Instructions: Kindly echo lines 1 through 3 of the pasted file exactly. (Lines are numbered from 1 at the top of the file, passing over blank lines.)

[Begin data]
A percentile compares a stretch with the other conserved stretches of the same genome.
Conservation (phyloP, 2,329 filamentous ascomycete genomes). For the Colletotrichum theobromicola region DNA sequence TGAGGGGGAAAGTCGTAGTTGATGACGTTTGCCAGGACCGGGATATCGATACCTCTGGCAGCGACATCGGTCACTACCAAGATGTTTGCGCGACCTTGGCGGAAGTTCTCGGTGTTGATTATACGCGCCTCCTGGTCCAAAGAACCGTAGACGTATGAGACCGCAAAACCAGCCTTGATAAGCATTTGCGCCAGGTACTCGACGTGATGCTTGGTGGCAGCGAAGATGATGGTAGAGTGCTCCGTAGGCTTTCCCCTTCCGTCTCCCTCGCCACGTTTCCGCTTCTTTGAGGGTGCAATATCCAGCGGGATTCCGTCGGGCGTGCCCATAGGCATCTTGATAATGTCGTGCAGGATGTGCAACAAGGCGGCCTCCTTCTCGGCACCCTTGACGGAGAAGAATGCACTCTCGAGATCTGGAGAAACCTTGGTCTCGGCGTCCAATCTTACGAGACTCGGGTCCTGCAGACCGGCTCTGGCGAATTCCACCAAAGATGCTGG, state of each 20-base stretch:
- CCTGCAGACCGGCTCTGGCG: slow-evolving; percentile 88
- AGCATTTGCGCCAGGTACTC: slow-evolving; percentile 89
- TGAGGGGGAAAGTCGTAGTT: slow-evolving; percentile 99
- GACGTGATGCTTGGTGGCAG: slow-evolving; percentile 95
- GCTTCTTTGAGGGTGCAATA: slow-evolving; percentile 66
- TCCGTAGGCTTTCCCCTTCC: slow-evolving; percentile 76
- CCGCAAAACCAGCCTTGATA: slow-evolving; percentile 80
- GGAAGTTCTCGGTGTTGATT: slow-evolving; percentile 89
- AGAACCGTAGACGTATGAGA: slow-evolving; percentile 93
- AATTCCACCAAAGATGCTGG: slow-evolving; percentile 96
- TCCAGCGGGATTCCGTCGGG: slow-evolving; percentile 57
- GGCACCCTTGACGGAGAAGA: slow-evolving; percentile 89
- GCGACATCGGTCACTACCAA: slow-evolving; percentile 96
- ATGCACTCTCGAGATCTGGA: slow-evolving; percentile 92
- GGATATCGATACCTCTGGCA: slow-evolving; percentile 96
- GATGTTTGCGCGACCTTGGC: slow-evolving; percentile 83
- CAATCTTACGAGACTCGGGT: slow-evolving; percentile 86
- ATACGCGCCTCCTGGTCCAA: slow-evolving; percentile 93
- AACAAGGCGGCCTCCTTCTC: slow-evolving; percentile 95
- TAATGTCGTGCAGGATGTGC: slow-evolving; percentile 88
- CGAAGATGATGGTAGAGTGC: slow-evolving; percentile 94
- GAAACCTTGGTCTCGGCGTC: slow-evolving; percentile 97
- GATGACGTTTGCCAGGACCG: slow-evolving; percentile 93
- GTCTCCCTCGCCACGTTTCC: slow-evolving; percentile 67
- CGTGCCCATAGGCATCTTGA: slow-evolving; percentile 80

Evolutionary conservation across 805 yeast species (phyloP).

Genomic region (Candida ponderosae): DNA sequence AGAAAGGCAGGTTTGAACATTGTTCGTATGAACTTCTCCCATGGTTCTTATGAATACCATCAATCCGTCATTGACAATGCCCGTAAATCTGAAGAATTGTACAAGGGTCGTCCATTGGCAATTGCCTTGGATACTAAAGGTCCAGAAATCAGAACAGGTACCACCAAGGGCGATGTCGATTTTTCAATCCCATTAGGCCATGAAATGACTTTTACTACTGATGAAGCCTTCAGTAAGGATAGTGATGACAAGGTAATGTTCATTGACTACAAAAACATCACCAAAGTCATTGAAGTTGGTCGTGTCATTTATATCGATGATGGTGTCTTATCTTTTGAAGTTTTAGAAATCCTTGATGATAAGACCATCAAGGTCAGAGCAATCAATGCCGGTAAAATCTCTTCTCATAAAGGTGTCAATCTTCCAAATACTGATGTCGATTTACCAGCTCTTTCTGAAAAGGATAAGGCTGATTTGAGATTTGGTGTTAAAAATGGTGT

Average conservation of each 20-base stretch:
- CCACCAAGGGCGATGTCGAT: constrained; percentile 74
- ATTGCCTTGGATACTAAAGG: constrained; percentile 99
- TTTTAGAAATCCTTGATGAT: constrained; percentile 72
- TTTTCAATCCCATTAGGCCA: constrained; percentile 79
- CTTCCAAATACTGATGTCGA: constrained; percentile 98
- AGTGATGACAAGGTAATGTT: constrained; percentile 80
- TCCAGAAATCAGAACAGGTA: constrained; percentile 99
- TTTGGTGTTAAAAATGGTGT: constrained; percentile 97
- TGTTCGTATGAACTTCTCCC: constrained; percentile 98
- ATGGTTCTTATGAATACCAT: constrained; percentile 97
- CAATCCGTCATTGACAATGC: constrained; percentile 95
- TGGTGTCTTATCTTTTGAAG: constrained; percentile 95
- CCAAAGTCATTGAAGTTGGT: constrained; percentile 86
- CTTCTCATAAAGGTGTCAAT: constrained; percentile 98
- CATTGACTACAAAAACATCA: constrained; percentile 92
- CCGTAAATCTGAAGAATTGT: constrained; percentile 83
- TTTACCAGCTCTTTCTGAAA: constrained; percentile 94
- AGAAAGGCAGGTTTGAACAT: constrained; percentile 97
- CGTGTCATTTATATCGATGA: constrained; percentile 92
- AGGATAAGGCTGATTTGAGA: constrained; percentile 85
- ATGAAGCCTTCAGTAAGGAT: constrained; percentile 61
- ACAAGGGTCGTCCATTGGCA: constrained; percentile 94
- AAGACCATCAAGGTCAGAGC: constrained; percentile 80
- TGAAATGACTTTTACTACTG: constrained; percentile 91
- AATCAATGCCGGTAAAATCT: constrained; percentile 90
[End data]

A percentile compares a stretch with the other conserved stretches of the same genome.
Conservation (phyloP, 2,329 filamentous ascomycete genomes). For the Colletotrichum theobromicola region DNA sequence TGAGGGGGAAAGTCGTAGTTGATGACGTTTGCCAGGACCGGGATATCGATACCTCTGGCAGCGACATCGGTCACTACCAAGATGTTTGCGCGACCTTGGCGGAAGTTCTCGGTGTTGATTATACGCGCCTCCTGGTCCAAAGAACCGTAGACGTATGAGACCGCAAAACCAGCCTTGATAAGCATTTGCGCCAGGTACTCGACGTGATGCTTGGTGGCAGCGAAGATGATGGTAGAGTGCTCCGTAGGCTTTCCCCTTCCGTCTCCCTCGCCACGTTTCCGCTTCTTTGAGGGTGCAATATCCAGCGGGATTCCGTCGGGCGTGCCCATAGGCATCTTGATAATGTCGTGCAGGATGTGCAACAAGGCGGCCTCCTTCTCGGCACCCTTGACGGAGAAGAATGCACTCTCGAGATCTGGAGAAACCTTGGTCTCGGCGTCCAATCTTACGAGACTCGGGTCCTGCAGACCGGCTCTGGCGAATTCCACCAAAGATGCTGG, state of each 20-base stretch:
- CCTGCAGACCGGCTCTGGCG: slow-evolving; percentile 88